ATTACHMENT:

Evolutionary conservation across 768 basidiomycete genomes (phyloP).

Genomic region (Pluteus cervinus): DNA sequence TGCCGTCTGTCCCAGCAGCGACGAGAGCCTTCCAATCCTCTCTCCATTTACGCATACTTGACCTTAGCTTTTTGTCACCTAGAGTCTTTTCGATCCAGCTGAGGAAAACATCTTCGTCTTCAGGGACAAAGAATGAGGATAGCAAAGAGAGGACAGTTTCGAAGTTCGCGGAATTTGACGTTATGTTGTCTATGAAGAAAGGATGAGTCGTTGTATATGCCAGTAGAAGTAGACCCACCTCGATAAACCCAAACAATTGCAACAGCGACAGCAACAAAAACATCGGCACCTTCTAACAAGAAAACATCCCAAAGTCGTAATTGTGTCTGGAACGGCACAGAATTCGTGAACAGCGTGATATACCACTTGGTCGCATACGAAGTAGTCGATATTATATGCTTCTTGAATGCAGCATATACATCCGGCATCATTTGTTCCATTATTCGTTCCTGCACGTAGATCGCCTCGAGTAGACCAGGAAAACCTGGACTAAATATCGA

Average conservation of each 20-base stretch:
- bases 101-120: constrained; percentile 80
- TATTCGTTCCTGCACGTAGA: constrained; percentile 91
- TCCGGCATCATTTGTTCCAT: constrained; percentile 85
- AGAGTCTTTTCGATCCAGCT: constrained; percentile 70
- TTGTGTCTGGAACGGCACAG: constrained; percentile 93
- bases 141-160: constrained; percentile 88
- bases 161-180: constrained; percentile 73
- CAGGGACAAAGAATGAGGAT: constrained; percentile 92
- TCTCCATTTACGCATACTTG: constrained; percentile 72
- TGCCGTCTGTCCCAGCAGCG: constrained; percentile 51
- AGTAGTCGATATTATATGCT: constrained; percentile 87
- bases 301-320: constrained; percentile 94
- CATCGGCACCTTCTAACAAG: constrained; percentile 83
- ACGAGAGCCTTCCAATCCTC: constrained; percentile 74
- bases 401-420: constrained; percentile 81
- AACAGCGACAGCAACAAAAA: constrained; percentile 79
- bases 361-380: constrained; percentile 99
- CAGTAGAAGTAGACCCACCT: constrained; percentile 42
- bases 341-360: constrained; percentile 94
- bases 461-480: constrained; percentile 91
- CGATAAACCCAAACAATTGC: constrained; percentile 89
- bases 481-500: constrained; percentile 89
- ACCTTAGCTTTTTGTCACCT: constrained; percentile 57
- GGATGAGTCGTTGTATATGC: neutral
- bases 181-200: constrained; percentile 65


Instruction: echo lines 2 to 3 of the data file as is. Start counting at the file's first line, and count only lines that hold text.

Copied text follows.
Genomic region (Pluteus cervinus): DNA sequence TGCCGTCTGTCCCAGCAGCGACGAGAGCCTTCCAATCCTCTCTCCATTTACGCATACTTGACCTTAGCTTTTTGTCACCTAGAGTCTTTTCGATCCAGCTGAGGAAAACATCTTCGTCTTCAGGGACAAAGAATGAGGATAGCAAAGAGAGGACAGTTTCGAAGTTCGCGGAATTTGACGTTATGTTGTCTATGAAGAAAGGATGAGTCGTTGTATATGCCAGTAGAAGTAGACCCACCTCGATAAACCCAAACAATTGCAACAGCGACAGCAACAAAAACATCGGCACCTTCTAACAAGAAAACATCCCAAAGTCGTAATTGTGTCTGGAACGGCACAGAATTCGTGAACAGCGTGATATACCACTTGGTCGCATACGAAGTAGTCGATATTATATGCTTCTTGAATGCAGCATATACATCCGGCATCATTTGTTCCATTATTCGTTCCTGCACGTAGATCGCCTCGAGTAGACCAGGAAAACCTGGACTAAATATCGA

Average conservation of each 20-base stretch: